Sherman L. Fleek

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Sherman L. Fleek is an American military historian. He was born at Hill Air Force Base and raised in Layton, Utah. His work specializes on Mormon military history, particularly the history of the Mormon Battalion during the Mexican–American War. He has also written on topics related to Latter-day Saint (LDS) history that are not always military in nature.

Career[edit]

Fleek rose to the rank of Lieutenant Colonel in the United States Army, serving as an aviator, Special Forces officer, and historian in several command and staff positions. His last duty in the Army was chief historian for the National Guard Bureau in Washington D.C., when he retired in 2002. The Army approached him in 2005 while serving as a historian for a Civil War non-profit preservation foundation in the Shenandoah Valley in Virginia, to enter federal civil service and become the official command historian for the United States Army reconstruction effort in Iraq. Fleek deployed to Iraq for four months in 2006 as a historian. Fleek served as command historian of Walter Reed Army Medical Center from 2007 to 2009. In May 2009, he assumed the position as historian for the United States Military Academy at West Point.[1][2][3][4]

Fleek received a bachelor's degree in English from Brigham Young University in 1982, and a master's degree in history from the University of Colorado at Colorado Springs while serving in the Army at Fort Carson. He is a Latter-day Saint and served a LDS mission in the Idaho Pocatello Mission from 1977–79, after having completed four years as an enlisted soldier with the Army, 1973–77, in Germany.

Works[edit]

Books by Fleek include History May Be Searched in Vain: A Military History of the Mormon Battalion (414 pages, Arthur H. Clark Company) which won the Utah State History Society Amy Price Military History Award for 2007. He also wrote, Place the Headstones Where They Belong : Thomas Neibaur, WWI Soldier (Logan: Utah State University Press). Fleek has contributed many articles to Military History, America's Civil War, Wild West, Army, and Mormon Heritage Magazine.

Fleek has also recently published two historical fiction novels that focus on the Mormon Battalion and General Stephen Kearny's Army of the West during the Mexican War. The first is Called to War: Dawn of the Mormon Battalion (2010) and a sequel War in the Far West: the March of the Mormon Battalion, (2011).

In November 2011, publisher Greg Kofford Books released Saints of Valor: Mormon Medal of Honor Recipients that details the stories of Latter-day Saints who have received the Medal of Honor.

Valor Award[edit]

Sherman Fleek was awarded the U.S. Army's highest civilian decoration for bravery on May 25, 2016 by the Secretary of the Army, Eric K. Fanning. On May 31, 2015 while on vacation in California, Fleek was waiting to be seated at an IHOP restaurant when an armed robber entered and demanded all the money from the cashier. In a few seconds Sherman Fleek decided to rush the gunman from behind from his position in the waiting area. With no weapon Fleek struck the armed man and knocked him across the cashier counter, then a struggle for the pistol ensued. At one point the assailant pointed the pistol at Fleek's chest. Struggling to gain control of the weapon the gunman eventually broke free and escaped with the pistol. Months later army officials at the U.S. Military Academy nominated Lt. Col. (Retired) Fleek for the Secretary of the Army Award for Valor, which was approved in the spring of 2016 and presented to him at the Pentagon in a special ceremony.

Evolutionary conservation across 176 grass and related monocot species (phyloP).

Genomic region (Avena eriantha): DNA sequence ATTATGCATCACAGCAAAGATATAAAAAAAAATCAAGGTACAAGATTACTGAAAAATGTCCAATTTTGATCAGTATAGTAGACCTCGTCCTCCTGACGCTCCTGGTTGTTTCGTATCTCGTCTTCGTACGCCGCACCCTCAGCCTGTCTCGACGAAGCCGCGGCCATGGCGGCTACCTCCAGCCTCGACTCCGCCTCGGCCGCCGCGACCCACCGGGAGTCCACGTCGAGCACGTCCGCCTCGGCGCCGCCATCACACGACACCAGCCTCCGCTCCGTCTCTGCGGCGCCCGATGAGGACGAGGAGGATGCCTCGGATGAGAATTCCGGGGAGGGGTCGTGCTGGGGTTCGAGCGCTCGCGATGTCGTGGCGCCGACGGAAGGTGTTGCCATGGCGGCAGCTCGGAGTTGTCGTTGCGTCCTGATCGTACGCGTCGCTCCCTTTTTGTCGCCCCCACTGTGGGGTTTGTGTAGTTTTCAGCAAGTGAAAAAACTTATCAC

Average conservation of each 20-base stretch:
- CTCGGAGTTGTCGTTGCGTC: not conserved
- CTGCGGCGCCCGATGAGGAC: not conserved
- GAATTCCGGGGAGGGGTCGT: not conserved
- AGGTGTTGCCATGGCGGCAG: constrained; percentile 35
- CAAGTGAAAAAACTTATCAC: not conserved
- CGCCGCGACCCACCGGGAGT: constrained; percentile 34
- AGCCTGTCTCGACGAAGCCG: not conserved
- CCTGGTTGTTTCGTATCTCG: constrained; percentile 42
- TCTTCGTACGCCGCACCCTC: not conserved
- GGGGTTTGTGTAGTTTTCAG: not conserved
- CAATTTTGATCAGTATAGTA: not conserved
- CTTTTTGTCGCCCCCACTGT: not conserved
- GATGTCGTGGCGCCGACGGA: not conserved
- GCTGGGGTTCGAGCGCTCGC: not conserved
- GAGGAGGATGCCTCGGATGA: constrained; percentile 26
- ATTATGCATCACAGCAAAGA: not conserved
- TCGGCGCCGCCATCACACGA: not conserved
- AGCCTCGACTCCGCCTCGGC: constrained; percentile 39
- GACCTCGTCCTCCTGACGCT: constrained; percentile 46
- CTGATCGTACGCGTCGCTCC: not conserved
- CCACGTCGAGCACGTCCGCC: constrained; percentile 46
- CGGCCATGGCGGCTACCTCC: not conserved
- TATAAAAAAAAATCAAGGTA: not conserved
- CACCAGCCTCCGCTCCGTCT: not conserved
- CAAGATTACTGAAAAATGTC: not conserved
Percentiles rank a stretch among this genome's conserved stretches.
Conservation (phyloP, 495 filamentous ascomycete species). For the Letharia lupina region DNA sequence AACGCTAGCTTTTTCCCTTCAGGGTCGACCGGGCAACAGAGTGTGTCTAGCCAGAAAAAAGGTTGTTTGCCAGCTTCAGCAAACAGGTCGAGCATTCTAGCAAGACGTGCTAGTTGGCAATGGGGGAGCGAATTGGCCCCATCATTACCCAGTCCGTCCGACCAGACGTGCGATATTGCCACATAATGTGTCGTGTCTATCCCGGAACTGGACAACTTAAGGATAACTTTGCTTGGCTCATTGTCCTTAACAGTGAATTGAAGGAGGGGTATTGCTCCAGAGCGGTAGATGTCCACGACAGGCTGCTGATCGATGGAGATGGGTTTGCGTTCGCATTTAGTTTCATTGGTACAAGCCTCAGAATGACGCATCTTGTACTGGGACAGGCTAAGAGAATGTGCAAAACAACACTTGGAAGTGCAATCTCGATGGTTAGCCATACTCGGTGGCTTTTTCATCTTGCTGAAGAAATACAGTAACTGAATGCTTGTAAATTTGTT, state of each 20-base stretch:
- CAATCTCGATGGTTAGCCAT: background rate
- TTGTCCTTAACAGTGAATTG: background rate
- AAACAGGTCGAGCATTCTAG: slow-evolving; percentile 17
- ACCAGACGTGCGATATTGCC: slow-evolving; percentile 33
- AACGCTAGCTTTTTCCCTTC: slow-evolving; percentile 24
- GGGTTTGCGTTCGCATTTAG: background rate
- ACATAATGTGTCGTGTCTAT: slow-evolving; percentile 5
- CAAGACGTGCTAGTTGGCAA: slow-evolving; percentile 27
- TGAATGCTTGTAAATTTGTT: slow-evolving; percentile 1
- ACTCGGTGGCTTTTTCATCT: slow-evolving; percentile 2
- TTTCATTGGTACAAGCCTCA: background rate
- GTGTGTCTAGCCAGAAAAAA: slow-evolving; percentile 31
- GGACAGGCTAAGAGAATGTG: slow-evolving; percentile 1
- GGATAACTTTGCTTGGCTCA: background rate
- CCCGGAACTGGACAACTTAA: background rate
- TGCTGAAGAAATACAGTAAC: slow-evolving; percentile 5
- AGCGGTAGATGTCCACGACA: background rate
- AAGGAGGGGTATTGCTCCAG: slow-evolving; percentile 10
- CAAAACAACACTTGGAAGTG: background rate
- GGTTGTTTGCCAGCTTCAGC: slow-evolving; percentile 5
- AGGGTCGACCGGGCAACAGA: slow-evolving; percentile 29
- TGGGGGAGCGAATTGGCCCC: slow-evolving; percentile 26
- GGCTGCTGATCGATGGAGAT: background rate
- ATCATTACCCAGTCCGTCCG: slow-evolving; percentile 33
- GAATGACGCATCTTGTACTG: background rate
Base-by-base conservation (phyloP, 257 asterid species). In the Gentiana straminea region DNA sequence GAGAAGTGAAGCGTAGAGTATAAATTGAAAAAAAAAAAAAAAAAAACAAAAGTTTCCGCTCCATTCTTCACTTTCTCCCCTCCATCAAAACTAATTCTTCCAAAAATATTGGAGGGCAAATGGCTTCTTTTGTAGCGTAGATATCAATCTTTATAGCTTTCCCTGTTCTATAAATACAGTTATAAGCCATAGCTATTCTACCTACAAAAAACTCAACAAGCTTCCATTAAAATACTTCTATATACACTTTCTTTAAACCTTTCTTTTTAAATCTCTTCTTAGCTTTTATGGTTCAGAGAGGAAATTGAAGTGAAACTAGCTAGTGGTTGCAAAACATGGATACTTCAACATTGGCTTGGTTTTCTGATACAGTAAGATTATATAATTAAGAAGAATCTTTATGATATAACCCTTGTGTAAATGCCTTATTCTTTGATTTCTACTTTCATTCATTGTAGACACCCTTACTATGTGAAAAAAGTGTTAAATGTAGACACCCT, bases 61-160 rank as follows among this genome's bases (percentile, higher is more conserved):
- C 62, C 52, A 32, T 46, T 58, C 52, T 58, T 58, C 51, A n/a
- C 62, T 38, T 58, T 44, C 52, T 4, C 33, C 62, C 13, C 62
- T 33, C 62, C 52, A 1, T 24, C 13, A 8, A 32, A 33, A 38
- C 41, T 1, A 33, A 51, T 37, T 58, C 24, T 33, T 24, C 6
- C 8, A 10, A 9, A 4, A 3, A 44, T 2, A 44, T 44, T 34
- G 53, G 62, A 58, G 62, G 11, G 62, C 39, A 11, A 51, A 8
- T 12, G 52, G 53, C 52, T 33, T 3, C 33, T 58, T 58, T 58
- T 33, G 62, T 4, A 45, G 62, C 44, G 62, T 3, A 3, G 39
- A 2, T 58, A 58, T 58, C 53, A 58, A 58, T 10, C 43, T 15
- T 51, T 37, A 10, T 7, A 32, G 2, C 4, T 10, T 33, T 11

The Award Citation[edit]

For heroic achievement on 31 May 2015 Mr. Sherman L. Fleek was on leave visiting a restaurant when he witnessed an armed robbery in progress. Without hesitation, he tackled and fought a man robbing the cashier at gunpoint and forced the robber to flee. His actions, which saved the lives of countless patrons and employees, exemplify the Army values of duty, selfless service, and personal courage.

Awards and Decorations[edit]

U.S. Military Decorations
Legion of Merit
Defense Meritorious Service Medal
Meritorious Service Medal
Joint Service Commendation Medal
Bronze oak leaf cluster
Bronze oak leaf cluster
Army Commendation Medal with 2 OLC
Joint Service Achievement Medal
Bronze oak leaf cluster
Army Achievement Medal with OLC
Army Good Conduct Medal
Bronze star
Bronze star
National Defense Service Medal with 2 Bronze Service Stars
Global War on Terrorism Service Medal
Army Service Ribbon
Army Overseas Ribbon
Joint Meritorious Unit Award
Army Schools and Training
Special Forces Tab
Special Forces Tab
Master Aviator
Master Army Aviator
Parachutist badge
Parachutist Badge
Air Assault Badge
Civilian Awards
Secretary of the Army Award for Valor
Department of the Army Superior Civilian Service Award
Commander's Award for Civilian Service
Secretary of Defense Medal for the Global War on Terrorism

Bibliography[edit]

Non-fiction:

  • History May be Searched in Vain: A Military History of the Mormon Battalion, Spokane, Washington: Arthur H. Clark Company,2006. ISBN 0-870-62343-5, OCLC 62172752
  • Place the Headstones Where They Belong : Thomas Neibaur, WWI Soldier (Logan: Utah State University Press) ISBN 0-874-21695-8
  • Saints of Valor: Mormon Medal of Honor Recipients Greg Kofford Books, 2011. ISBN 978-1-58958-171-5

Novels:

See also[edit]

Sources[edit]

  1. ^ Johnson, Page (April 25, 2009), "My home base", Church News, p. 7 . This article refers to Fleek as a historian of Reed Medical Center
  2. ^ This is an article by Fleek about the history of Walter Reed
  3. ^ Lloyd, R. Scott (November 19, 2011), "Unsung war hero's medal now preserved at Church History Library", Church News 
  4. ^ http://www.ldsmag.com/article/1/6628 The Mormon Battalion: the Most Unusual Military Unit in American History